Past Tailored Programs
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Cultural and Environmental Conservation Field Trip –
Regional Universities Indonesian Language Initiative (RUILI)
Bali and North Sumatra, 2016; Jakarta and North Sumatra 2017
Working with the Regional Universities Indonesian Language Initiative (RUILI), which consists of the University of Tasmania, the University of New England, the University of the Sunshine Coast and Charles Darwin University, we developed a two-week field trip focusing on cultural and environmental conservation in Indonesia. The itinerary first took the students to Bali, where they were given an insight into both the positive and negatives of development, especially tourist-focused development, on the island. This included discussing the effects of the influx of international culture on Balinese traditions and ways of life as well as the environmental consequences of the booming tourism industry. Students then travelled to North Sumatra, where they saw the palm oil industry up close, visiting a plantation and palm oil producer. They then discovered the effects of this industry on threatened species and rainforest, and participated in forest rehabilitation with a local NGO. Students completed the course for credit, producing a report and set of reflections about their experiences and learnings.
In Bali, the program was joined by students from Udayana University and in Sumatra by students from the University of North Sumatra.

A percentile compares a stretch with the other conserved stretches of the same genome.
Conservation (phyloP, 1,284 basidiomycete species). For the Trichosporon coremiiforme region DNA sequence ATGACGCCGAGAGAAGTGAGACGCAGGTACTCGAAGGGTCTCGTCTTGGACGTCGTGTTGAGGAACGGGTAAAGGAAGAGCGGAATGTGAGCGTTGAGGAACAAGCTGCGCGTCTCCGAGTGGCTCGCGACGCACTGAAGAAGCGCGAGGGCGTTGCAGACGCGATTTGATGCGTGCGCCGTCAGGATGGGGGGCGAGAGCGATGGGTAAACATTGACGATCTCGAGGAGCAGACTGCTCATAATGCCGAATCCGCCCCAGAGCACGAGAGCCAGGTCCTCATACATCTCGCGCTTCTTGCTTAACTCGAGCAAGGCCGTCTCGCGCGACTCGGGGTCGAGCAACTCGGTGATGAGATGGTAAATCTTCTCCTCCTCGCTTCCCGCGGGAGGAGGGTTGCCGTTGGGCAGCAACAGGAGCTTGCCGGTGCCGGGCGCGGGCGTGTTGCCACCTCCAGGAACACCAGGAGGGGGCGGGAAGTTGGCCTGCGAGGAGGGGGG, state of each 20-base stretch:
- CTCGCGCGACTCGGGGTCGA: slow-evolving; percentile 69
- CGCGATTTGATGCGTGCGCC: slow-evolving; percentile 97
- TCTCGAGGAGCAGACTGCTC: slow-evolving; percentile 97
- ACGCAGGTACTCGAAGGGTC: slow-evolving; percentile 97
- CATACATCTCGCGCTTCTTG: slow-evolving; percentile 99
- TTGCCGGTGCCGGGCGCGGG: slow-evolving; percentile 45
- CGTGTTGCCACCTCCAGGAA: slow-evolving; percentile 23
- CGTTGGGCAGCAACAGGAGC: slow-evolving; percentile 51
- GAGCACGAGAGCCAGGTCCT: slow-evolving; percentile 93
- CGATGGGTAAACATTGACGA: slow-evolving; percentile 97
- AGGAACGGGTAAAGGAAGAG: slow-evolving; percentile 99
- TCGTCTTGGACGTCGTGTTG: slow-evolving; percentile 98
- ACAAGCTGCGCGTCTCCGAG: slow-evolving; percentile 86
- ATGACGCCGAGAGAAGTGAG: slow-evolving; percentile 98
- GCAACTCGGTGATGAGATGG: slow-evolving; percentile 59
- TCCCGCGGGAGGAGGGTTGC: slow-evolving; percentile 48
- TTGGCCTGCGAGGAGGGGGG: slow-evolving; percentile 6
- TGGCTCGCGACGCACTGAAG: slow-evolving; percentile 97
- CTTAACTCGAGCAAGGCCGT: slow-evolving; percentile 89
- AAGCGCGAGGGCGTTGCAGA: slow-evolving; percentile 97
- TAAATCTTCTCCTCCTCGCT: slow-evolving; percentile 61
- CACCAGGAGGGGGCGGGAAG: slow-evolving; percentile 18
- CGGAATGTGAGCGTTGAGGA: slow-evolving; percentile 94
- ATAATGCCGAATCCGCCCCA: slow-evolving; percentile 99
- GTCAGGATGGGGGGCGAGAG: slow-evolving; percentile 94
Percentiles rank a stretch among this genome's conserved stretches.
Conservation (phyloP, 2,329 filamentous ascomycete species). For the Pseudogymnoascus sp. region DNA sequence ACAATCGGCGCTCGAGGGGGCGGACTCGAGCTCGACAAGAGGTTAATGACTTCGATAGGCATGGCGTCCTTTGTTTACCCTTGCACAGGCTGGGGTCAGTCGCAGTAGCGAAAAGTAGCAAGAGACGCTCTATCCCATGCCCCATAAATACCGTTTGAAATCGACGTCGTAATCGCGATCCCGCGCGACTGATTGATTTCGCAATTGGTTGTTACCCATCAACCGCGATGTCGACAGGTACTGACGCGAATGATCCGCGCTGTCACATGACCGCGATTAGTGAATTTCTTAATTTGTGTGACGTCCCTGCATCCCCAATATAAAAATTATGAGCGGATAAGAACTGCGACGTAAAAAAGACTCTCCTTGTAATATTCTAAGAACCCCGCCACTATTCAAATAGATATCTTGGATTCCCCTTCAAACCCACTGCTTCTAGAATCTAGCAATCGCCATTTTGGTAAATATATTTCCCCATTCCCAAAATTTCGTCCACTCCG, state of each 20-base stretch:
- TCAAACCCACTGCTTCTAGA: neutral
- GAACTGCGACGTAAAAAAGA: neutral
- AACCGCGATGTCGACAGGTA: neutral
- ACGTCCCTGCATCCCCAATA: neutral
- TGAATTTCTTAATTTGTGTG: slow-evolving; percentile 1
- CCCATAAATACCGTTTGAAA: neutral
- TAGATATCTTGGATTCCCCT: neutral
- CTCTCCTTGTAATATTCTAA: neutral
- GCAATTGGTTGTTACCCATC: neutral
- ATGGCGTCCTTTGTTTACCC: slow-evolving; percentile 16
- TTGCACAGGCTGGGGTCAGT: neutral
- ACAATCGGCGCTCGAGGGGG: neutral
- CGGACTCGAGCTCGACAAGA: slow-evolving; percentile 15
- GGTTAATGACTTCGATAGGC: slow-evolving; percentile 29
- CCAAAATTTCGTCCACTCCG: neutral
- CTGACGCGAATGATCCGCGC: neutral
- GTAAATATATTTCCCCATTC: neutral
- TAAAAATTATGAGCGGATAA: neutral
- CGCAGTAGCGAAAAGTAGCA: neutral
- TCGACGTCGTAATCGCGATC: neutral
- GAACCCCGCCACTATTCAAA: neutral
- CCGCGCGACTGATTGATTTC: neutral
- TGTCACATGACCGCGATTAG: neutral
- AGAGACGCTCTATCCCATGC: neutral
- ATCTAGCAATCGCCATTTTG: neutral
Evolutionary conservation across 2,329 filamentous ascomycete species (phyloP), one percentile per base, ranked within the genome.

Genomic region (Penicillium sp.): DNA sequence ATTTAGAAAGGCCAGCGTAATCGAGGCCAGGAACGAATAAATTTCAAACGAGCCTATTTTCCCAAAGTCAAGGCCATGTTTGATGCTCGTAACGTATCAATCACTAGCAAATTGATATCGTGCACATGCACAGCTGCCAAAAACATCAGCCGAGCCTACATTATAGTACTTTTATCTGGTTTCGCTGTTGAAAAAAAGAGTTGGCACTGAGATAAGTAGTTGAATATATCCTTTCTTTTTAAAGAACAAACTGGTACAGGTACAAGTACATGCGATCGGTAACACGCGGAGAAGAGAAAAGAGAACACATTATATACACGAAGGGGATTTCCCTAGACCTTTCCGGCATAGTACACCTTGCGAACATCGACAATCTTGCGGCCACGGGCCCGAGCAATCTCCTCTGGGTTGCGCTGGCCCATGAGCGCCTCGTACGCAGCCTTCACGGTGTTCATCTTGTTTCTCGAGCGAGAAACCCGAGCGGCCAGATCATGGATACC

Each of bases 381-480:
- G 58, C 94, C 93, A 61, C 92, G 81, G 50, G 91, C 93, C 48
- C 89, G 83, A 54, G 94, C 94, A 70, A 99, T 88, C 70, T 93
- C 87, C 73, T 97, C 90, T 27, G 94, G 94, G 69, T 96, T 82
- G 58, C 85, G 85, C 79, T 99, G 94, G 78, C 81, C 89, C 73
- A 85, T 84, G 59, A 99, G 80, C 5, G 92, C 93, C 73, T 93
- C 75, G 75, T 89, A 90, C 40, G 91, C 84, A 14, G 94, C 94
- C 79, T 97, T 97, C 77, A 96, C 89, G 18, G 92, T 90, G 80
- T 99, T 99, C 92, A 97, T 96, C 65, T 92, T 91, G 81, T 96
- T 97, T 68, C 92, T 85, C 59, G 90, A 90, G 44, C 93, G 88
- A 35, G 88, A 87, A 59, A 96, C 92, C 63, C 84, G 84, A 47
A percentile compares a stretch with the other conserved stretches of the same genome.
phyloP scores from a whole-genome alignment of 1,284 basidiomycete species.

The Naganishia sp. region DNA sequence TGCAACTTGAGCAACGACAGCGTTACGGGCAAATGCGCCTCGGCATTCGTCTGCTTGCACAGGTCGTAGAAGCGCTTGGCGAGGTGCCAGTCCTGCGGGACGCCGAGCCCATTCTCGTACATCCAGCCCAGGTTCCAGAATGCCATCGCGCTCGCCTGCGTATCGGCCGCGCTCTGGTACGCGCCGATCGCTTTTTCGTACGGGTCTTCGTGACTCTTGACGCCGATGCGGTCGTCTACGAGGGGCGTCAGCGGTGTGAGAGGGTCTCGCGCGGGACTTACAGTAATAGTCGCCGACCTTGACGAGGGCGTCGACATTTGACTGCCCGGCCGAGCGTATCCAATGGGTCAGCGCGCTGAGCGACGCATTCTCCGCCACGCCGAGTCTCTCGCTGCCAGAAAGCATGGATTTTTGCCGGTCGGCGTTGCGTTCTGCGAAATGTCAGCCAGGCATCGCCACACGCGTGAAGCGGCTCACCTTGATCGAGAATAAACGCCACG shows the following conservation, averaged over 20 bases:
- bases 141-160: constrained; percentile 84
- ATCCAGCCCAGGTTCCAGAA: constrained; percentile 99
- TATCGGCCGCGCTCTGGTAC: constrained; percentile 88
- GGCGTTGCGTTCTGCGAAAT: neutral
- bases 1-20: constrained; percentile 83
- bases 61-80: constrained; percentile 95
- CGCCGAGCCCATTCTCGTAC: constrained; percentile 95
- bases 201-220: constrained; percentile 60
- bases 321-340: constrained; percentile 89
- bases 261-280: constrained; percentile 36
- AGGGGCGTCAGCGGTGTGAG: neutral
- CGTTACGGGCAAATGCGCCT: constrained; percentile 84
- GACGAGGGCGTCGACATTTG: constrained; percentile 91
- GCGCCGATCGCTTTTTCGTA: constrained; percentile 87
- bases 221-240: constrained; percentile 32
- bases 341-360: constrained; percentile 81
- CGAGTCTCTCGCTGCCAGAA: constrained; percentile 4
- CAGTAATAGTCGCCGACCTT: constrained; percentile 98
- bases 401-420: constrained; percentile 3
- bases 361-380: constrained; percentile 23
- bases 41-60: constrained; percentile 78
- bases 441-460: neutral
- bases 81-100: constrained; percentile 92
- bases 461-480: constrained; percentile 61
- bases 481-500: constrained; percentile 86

The field trip received Australian Government New Colombo Plan funding and was continued in 2017, this time to Jakarta and Sumatra, due to the eruption of Mt Agung in Bali. We are grateful for the support received to encourage RUILI students to discover Indonesia.
Deakin Dance Internships
Yogyakarta 2015; Yogyakarta and Jakarta, 2016 and 2017
This program simultaneously introduced Deakin dance students to a new discipline of dance and to the work environment of a dance practitioner in Indonesia. Students undertook an intensive three-week schedule of Javanese palace dance, dance drama and gamelan music. They also attended a weekend workshop in a rural school in the hills of Central Java, where they discovered contemporary Javanese choreography. The program was based in Yogyakarta and the dancers had the opportunity to visit a range of historical sites and cultural institutions throughout the program. Outside of hours spent rehearsing, students also participated in sessions on the Business of Being a Dancer, including an introduction to economic theory, budgeting and legal considerations when working in the arts. The schedule culminated in a public performance at the Yogyakarta Cultural Park and was supported by the Indonesian Institute of the Arts and the Yogyakarta Institute of the Arts.
The 2017 dance internships program took place in Yogyakarta and Jakarta, as will the 2018 program.
The dance internships received Australian Government New Colombo Plan funding. We are grateful for the support received to encourage dance students to discover Indonesia.
RMIT Global Entrepreneurship and Internship Program Group Internships
Yogyakarta and Jakarta, 2015 and 2016; Bali 2015